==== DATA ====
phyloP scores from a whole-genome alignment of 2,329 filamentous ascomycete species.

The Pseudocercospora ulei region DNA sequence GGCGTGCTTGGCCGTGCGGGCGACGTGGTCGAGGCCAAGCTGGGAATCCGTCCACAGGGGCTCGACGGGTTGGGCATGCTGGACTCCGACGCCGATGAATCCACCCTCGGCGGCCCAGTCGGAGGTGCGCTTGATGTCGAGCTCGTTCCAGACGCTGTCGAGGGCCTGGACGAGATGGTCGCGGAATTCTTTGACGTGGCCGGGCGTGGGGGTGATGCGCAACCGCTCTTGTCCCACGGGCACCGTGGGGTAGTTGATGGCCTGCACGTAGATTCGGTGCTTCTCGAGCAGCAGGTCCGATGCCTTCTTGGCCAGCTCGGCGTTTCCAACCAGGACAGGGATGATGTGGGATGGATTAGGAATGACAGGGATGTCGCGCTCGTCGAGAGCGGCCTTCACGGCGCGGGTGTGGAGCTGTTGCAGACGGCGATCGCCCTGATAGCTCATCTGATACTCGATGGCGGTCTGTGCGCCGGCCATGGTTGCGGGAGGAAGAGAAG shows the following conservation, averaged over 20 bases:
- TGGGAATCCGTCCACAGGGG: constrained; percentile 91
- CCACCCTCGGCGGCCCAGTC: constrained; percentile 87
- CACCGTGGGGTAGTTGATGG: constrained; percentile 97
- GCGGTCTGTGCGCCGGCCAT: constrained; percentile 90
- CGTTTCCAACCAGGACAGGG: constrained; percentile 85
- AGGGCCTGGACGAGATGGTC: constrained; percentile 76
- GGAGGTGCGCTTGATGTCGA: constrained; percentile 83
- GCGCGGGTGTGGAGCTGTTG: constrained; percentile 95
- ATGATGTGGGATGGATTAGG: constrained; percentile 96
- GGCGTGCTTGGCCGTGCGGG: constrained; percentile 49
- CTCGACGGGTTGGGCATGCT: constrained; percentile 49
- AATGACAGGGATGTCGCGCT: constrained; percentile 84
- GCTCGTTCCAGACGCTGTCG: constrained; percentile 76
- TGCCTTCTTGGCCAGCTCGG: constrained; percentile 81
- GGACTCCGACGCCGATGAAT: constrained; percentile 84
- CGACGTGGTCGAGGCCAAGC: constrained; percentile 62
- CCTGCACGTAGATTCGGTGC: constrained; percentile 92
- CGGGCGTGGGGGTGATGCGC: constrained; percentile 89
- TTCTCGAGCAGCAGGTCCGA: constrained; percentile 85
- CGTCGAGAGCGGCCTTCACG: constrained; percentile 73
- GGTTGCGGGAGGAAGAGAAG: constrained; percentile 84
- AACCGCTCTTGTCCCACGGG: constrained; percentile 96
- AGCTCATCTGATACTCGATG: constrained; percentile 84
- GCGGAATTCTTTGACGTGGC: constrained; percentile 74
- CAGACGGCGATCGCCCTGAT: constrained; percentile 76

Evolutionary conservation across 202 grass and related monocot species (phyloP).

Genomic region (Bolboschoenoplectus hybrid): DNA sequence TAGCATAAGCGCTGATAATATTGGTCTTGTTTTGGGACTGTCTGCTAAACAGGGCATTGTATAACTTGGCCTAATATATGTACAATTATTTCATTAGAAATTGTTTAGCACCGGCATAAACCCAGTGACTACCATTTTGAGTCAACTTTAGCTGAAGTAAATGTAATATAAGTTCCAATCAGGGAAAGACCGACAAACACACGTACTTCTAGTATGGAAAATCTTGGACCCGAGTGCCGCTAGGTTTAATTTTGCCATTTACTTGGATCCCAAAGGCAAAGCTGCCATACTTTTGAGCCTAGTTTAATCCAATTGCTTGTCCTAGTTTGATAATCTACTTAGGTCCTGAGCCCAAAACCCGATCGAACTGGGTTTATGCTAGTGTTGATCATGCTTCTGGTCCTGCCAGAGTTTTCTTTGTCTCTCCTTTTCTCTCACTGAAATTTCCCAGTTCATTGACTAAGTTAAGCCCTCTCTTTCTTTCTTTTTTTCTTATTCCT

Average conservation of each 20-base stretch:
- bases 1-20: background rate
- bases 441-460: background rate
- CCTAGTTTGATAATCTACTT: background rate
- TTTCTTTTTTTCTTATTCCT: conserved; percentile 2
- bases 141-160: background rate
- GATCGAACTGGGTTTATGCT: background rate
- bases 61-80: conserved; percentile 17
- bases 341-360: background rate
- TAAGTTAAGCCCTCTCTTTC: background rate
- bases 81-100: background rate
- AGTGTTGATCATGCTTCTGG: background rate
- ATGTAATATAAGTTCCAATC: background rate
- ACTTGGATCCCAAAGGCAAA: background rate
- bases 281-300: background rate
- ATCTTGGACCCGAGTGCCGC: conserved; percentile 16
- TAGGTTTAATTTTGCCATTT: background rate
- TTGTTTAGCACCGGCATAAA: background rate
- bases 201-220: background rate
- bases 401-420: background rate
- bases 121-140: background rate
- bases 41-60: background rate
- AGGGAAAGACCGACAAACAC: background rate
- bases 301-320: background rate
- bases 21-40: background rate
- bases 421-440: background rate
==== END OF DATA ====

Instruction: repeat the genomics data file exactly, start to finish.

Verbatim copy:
phyloP scores from a whole-genome alignment of 2,329 filamentous ascomycete species.

The Pseudocercospora ulei region DNA sequence GGCGTGCTTGGCCGTGCGGGCGACGTGGTCGAGGCCAAGCTGGGAATCCGTCCACAGGGGCTCGACGGGTTGGGCATGCTGGACTCCGACGCCGATGAATCCACCCTCGGCGGCCCAGTCGGAGGTGCGCTTGATGTCGAGCTCGTTCCAGACGCTGTCGAGGGCCTGGACGAGATGGTCGCGGAATTCTTTGACGTGGCCGGGCGTGGGGGTGATGCGCAACCGCTCTTGTCCCACGGGCACCGTGGGGTAGTTGATGGCCTGCACGTAGATTCGGTGCTTCTCGAGCAGCAGGTCCGATGCCTTCTTGGCCAGCTCGGCGTTTCCAACCAGGACAGGGATGATGTGGGATGGATTAGGAATGACAGGGATGTCGCGCTCGTCGAGAGCGGCCTTCACGGCGCGGGTGTGGAGCTGTTGCAGACGGCGATCGCCCTGATAGCTCATCTGATACTCGATGGCGGTCTGTGCGCCGGCCATGGTTGCGGGAGGAAGAGAAG shows the following conservation, averaged over 20 bases:
- TGGGAATCCGTCCACAGGGG: constrained; percentile 91
- CCACCCTCGGCGGCCCAGTC: constrained; percentile 87
- CACCGTGGGGTAGTTGATGG: constrained; percentile 97
- GCGGTCTGTGCGCCGGCCAT: constrained; percentile 90
- CGTTTCCAACCAGGACAGGG: constrained; percentile 85
- AGGGCCTGGACGAGATGGTC: constrained; percentile 76
- GGAGGTGCGCTTGATGTCGA: constrained; percentile 83
- GCGCGGGTGTGGAGCTGTTG: constrained; percentile 95
- ATGATGTGGGATGGATTAGG: constrained; percentile 96
- GGCGTGCTTGGCCGTGCGGG: constrained; percentile 49
- CTCGACGGGTTGGGCATGCT: constrained; percentile 49
- AATGACAGGGATGTCGCGCT: constrained; percentile 84
- GCTCGTTCCAGACGCTGTCG: constrained; percentile 76
- TGCCTTCTTGGCCAGCTCGG: constrained; percentile 81
- GGACTCCGACGCCGATGAAT: constrained; percentile 84
- CGACGTGGTCGAGGCCAAGC: constrained; percentile 62
- CCTGCACGTAGATTCGGTGC: constrained; percentile 92
- CGGGCGTGGGGGTGATGCGC: constrained; percentile 89
- TTCTCGAGCAGCAGGTCCGA: constrained; percentile 85
- CGTCGAGAGCGGCCTTCACG: constrained; percentile 73
- GGTTGCGGGAGGAAGAGAAG: constrained; percentile 84
- AACCGCTCTTGTCCCACGGG: constrained; percentile 96
- AGCTCATCTGATACTCGATG: constrained; percentile 84
- GCGGAATTCTTTGACGTGGC: constrained; percentile 74
- CAGACGGCGATCGCCCTGAT: constrained; percentile 76

Evolutionary conservation across 202 grass and related monocot species (phyloP).

Genomic region (Bolboschoenoplectus hybrid): DNA sequence TAGCATAAGCGCTGATAATATTGGTCTTGTTTTGGGACTGTCTGCTAAACAGGGCATTGTATAACTTGGCCTAATATATGTACAATTATTTCATTAGAAATTGTTTAGCACCGGCATAAACCCAGTGACTACCATTTTGAGTCAACTTTAGCTGAAGTAAATGTAATATAAGTTCCAATCAGGGAAAGACCGACAAACACACGTACTTCTAGTATGGAAAATCTTGGACCCGAGTGCCGCTAGGTTTAATTTTGCCATTTACTTGGATCCCAAAGGCAAAGCTGCCATACTTTTGAGCCTAGTTTAATCCAATTGCTTGTCCTAGTTTGATAATCTACTTAGGTCCTGAGCCCAAAACCCGATCGAACTGGGTTTATGCTAGTGTTGATCATGCTTCTGGTCCTGCCAGAGTTTTCTTTGTCTCTCCTTTTCTCTCACTGAAATTTCCCAGTTCATTGACTAAGTTAAGCCCTCTCTTTCTTTCTTTTTTTCTTATTCCT

Average conservation of each 20-base stretch:
- bases 1-20: background rate
- bases 441-460: background rate
- CCTAGTTTGATAATCTACTT: background rate
- TTTCTTTTTTTCTTATTCCT: conserved; percentile 2
- bases 141-160: background rate
- GATCGAACTGGGTTTATGCT: background rate
- bases 61-80: conserved; percentile 17
- bases 341-360: background rate
- TAAGTTAAGCCCTCTCTTTC: background rate
- bases 81-100: background rate
- AGTGTTGATCATGCTTCTGG: background rate
- ATGTAATATAAGTTCCAATC: background rate
- ACTTGGATCCCAAAGGCAAA: background rate
- bases 281-300: background rate
- ATCTTGGACCCGAGTGCCGC: conserved; percentile 16
- TAGGTTTAATTTTGCCATTT: background rate
- TTGTTTAGCACCGGCATAAA: background rate
- bases 201-220: background rate
- bases 401-420: background rate
- bases 121-140: background rate
- bases 41-60: background rate
- AGGGAAAGACCGACAAACAC: background rate
- bases 301-320: background rate
- bases 21-40: background rate
- bases 421-440: background rate